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Sandbach
Market town and civil parish
Sandbach war memorial (5409).jpg
Sandbach cobbles with half-timbered pubs, the war memorial and the Saxon crosses
Sandbach is located in Cheshire
Sandbach
Sandbach
Area 10.7 km2 (4.1 sq mi)
Population 17,976 (2011)
• Density 1,680/km2 (4,400/sq mi)
OS grid reference SJ755611
• London 158 mi (238 km) SE
Civil parish
  • Sandbach
Unitary authority
  • Cheshire East
Ceremonial county
Region
Country England
Sovereign state United Kingdom
Post town SANDBACH
Postcode district CW11
Dialling code 01270
Police Cheshire
Fire Cheshire
Ambulance North West
EU Parliament North West England
UK Parliament
  • Congleton
List of places
UK
England
Cheshire
53°08′46″N 2°22′01″W / 53.146°N 2.367°W / 53.146; -2.367

Sandbach (pronounced) is a market town and civil parish in the unitary authority of Cheshire East, Cheshire, England. The civil parish contains four settlements: Sandbach itself, Elworth, Ettiley Heath and Wheelock.

Sandbach is perhaps best known as the original home of Foden and ERF lorries, though neither company now exists in the town; twelve-times National Brass Band Championship winners Foden's Band; the ancient Saxon Sandbach Crosses; and Sandbach services on the M6 motorway.

History

Known as Sanbec in 1086, Sondbache (also Sondebache) in 1260, and Sandbitch in the 17th–18th centuries, Sandbach derives its name from the Anglo-Saxon sand bæce, which can mean "sand stream" or "sand valley".

Traces of settlement are found in Sandbach from Saxon times, when the town was called Sanbec. Little is known about the town during this period, except that it was subjected to frequent Welsh and Danish raids. The town's inhabitants were converted to Christianity in the 7th century by four priests: Cedda, Adda, Betti and Diuma. The town has an entry in the Domesday Book from 1086, at which time it was sufficiently large to need a priest and a church. The entry states:

Sanbec: Bigot de Loges. 1 hide and 1½ virgates pay tax. Land for 2 ploughs. 1 Frenchman has ½ plough, 3 slaves. 2 villagers have ½ plough. Church. Woodland. Value TRE 4s; now 8s.

By the 13th century, during the reign of King John, much of the land around the township of Sandbach was owned by Richard de Sandbach who was the High Sheriff of Cheshire in 1230. Richard de Sandbach specifically owned a manor; he claimed an interest in the living of Sandbach. This claim against Earl Randle de Blundeville was unsuccessful. His son, John, however, was slightly more successful as he won an 'interest' temporarily against the Abbot of Dieulacres, only for it to be lost when it went to the King's Bench.

Sandbach Town Crier
Sandbach Town Crier at Sandbach Transport Festival

The manor in Sandbach passed through numerous families, including the Leghs and Radclyffes. It was eventually bought by Sir Randulph (or Randle) Crewe, who became the Lord of the Manor.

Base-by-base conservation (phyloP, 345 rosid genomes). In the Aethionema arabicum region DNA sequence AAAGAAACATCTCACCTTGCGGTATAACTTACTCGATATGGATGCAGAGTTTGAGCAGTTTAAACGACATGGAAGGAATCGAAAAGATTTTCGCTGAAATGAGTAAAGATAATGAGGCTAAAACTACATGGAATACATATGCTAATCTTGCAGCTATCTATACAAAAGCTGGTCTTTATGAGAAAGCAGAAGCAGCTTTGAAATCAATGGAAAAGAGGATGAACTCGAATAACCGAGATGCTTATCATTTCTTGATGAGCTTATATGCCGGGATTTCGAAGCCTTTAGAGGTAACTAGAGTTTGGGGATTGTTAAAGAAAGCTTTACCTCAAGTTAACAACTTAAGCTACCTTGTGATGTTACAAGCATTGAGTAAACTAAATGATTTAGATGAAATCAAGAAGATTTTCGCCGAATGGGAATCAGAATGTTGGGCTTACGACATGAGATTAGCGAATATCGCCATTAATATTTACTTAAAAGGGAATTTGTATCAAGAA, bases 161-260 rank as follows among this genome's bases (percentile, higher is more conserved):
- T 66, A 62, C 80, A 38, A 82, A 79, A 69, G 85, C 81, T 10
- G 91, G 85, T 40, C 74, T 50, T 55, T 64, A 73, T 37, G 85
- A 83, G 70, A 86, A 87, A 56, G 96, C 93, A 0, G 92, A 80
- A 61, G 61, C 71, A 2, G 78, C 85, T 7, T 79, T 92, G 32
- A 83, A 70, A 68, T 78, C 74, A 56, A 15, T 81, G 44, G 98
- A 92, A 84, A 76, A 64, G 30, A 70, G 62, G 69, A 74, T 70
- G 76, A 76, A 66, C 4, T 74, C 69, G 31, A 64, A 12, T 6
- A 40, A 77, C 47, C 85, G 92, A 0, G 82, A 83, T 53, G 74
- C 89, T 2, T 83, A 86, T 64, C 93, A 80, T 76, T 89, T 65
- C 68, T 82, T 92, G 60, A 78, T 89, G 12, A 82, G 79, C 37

Sandbach has been a market town since 1579 when it was granted a Royal Charter by Elizabeth I due to the petitioning of Sir John Radclyffe of Ordsall who, as the largest landowner in Sandbach and the owner of the Sandbach Old Hall, encouraged the farmers of the area to hold a market in the town on Thursdays. The charter also allowed for right to establish a Court-leet and a Court of Pied-powder. The original charter is still preserved, and can be found in Chester; a reproduction can be found in the Sandbach Town Council chamber, which is at the Literary Institution. The charter also granted the town the right to hold two annual fairs, which lasted for two days, and were held around Easter and early September. The Thursday market is still held outdoors on Scotch Common, and in and around the town hall.

17th century to present day

During the 17th century, the town used to be famous for its ale:

The ale brewed at this town was formerly in great repute in London, where, about the middle of the last century, it sold for twelve-pence a bottle, but it seems to be entirely supplanted by the Dorchester beer, and the Yorkshire and Welch ales, insomuch that we do not know of any Sandbach ale being now sold in the metropolis.

And about 1621 William Webb writes that "Our ale here at Sandbach being no less famous than that [at Derby] of a true nappe".

During the Wars of the Three Kingdoms, a Scottish army swept down into England before being forced to retreat at the Battle of Worcester. On 3 September 1651 Sandbach summer fair was being held, and a Scottish army of around 1,000 exhausted cavalry men passed through the town; this army had been under the command of David Leslie. The town was not an easy retreat route, however, as the people of Sandbach and the market stallholders attacked the Scottish army. A newspaper of the time said:

The dispute was very hot for two or three houres, and there were some townsmen hurt and two or three slaine, the Townesman slew about nine or ten and tooke 100 prisoners.

This was the only notable event of the Civil War to have happened in Sandbach. As the fair and the fight took place on the common of the town, after this event the common gained the name Scotch Common.